The ancient world learned the art of masonry with the discovery of natural stones. In fact, the beginning of human civilisation witnessed the construction of influential structures and monuments that were mainly made of natural stones. These began to be known as the wonders of the world.
However, some of the earliest stone wonders could not endure through the natural calamities, except the pyramids. But the craze of stones did not see a decline. Even the later generations favoured natural stones for the construction of magnificent structures backed by incredible architecture. These wonders exist even today and are standing evidence of durability and beauty.
Today, we use a wide variety of stones to enhance the architecture of modern buildings with applications that were introduced centuries ago. Let us travel through the pages of history to peek into the sources of inspiration!
The Marble Wonder - Taj Mahal
Taj Mahal in India is a reflection of Mughal architectural style emphasising on symmetry and balance. It took 20,000 workers and 16 years to build the white marble icon. Taj Mahal was commissioned by Mughal emperor Shah Jahan who planned to build an identical Taj Mahal with black marble.
The white marble used in constructing Taj Mahal was brought from Makrana village in Rajasthan (India). Hence, the stone is popularly known as the Makrana Marble. The natural stone is an ultimate example of old and best quality marble. It is ideal for flooring, walls and building decor. Impressively, the marble is not chemically treated so it doesn’t change colour.
Shah Jahan encouraged the use of the white marble embedded with semi-precious stones. Gemstones, sandstone, and white crystalline marble were used in building the structure.
Victoria Memorial in Kolkata is another example of a structure made of Makrana Marble.
The Limestone Wonder - The Great Pyramid Of Giza
The Great Pyramid of Giza or the Pyramid of Khufu is the sole remnant from the Seven Wonders of the ancient world which were built more than 2,000 years ago. It took almost 20 years to build the structure, concluding around 2560 BC. Although, how the pyramid was built is still a mystery, researchers have explored a lot about the stone composition.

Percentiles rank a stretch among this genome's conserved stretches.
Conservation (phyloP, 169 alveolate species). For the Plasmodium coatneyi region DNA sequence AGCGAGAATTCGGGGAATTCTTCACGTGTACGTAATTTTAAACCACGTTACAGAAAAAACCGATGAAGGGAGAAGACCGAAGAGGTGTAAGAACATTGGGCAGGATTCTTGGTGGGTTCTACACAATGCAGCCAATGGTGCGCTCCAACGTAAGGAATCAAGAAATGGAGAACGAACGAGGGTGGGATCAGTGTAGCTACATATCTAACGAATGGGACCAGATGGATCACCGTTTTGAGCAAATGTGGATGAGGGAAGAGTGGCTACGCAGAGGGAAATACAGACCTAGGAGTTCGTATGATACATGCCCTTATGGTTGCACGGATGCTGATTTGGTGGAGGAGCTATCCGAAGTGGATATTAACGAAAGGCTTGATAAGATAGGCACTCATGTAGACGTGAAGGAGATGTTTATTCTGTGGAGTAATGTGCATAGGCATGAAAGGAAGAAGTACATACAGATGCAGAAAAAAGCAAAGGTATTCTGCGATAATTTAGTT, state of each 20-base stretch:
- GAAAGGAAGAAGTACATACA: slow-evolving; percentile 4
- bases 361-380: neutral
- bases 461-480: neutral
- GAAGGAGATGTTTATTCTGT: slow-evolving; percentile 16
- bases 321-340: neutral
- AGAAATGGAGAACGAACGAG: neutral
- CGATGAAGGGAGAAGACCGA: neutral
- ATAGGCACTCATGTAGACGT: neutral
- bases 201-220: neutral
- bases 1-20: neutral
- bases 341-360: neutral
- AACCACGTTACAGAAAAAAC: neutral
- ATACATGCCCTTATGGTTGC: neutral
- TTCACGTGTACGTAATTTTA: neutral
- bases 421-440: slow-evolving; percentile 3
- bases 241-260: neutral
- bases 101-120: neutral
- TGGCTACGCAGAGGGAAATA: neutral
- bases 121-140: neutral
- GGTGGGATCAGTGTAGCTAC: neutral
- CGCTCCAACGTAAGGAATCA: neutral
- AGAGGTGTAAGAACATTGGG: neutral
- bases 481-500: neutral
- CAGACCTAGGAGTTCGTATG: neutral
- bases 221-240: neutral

This Great Pyramid comprises of 2.3 millions blocks of limestone with each stone weighing approximately 2.5 tons. This limestone variety was quarried from Tura (located south-east of Giza), hence is known as Tura limestone. 5.5 million tons of limestone and 8,000 tons of granite was used for the world’s largest construction. The surface of the pyramid was covered with “casing stones” that are known to survive a huge earthquake. Although the outer casing stones were slackened by the quake, the structure did not collapse.
The Travertine Wonder - The Colosseum
The Colosseum in Rome is an oblong amphitheater with arcades and half columns. The structure is one of the best examples of Roman Empire’s architectural innovation. The building was constructed between 72 AD and 80 AD during the reign of Emperor Vespasian. It had space for 50,000 spectators who could enter the building through 80 or more entrances.
The Colosseum was principally made of Travertine with other natural stones like limestone, concrete and volcanic stone. Its flooring, walls, upper stairs, pillars and radial walls are all composed of travertine, tuff and limestone. Brown to yellow colour travertine was used in the building which contributes to its yellowish hue. The Colosseum is the best example of travertine used in construction.
The Stone Wonder - The Great Wall Of China
The Great Wall of China, now a Chinese national symbol is not a single wall but a series of fortifications built over the course of time by different dynasties. The Great Wall was built over 1800 years running along a length of approximately 20,000 km.